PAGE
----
The Anatomy of a Worker Bee

Bees, like all insects, have three body sections - the head, thorax and abdomen. 


On the top of the head the bees antennae is it's sense organs, they are responsive to both touch and smell.  It has five eyes, 3 compound eyes and two simple eyes on the top of the head that are sensitive to light.  Bees have a keen sense of smell, the guard bees smell each bee that enters the hive and they can tell if the queen is healthy by the smell of pheromone she produces.  Their proboscis is uses like a straw to get nectar into their mouth and is flexible to allow a lapping motion.  The mandibles are used to fight, mould and cut wax, and cut at flowers to get the nectar. 


The thorax has two wings and three pairs of legs. The back legs have combs for collecting pollen and moving pollen to the pollen baskets for storage until the return back to the hive.  The forelegs are used to clean the antennae.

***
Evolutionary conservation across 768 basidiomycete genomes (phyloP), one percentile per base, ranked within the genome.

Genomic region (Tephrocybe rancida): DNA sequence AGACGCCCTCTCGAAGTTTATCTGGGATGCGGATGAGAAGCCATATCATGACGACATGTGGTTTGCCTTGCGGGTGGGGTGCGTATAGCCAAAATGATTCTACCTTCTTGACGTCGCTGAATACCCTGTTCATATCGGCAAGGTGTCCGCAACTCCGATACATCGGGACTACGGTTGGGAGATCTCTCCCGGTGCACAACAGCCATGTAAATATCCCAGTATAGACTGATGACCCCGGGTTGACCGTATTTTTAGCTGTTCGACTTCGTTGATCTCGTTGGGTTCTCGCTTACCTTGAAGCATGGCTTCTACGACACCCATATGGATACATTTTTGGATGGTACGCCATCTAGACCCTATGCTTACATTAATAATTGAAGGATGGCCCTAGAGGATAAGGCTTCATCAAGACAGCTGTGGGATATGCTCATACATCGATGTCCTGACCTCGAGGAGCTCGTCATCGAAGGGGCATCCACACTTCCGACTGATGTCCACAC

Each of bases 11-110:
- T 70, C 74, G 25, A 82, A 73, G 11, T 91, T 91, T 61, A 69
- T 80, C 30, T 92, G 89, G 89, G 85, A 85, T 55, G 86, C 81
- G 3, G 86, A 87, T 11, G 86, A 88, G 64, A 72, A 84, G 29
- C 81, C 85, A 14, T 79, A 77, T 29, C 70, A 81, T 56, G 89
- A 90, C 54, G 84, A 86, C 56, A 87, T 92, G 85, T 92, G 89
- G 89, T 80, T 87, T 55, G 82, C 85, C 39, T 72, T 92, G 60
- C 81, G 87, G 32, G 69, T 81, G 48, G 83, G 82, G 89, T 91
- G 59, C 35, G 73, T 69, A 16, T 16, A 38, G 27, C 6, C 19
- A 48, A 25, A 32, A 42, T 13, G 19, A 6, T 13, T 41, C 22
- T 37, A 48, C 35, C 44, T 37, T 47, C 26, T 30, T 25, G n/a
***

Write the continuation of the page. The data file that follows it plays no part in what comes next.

‚Äč Abdomen

The bee has a crop (or honey stomach), where the worker bee can store one third of it's body weight in honey.  At the end of the abdomen is it's stinger, only the females have stingers.  The worker bee's stinger has a barb so it can only sting once, as the barb and some of the abdomen is left in the victim.  The queen bee's stinger is smooth so she is able to sting over and over, but don't worry she doesn't leave the hive (unless she swarms with her hive).

Bee anatomy from www.britannica.com


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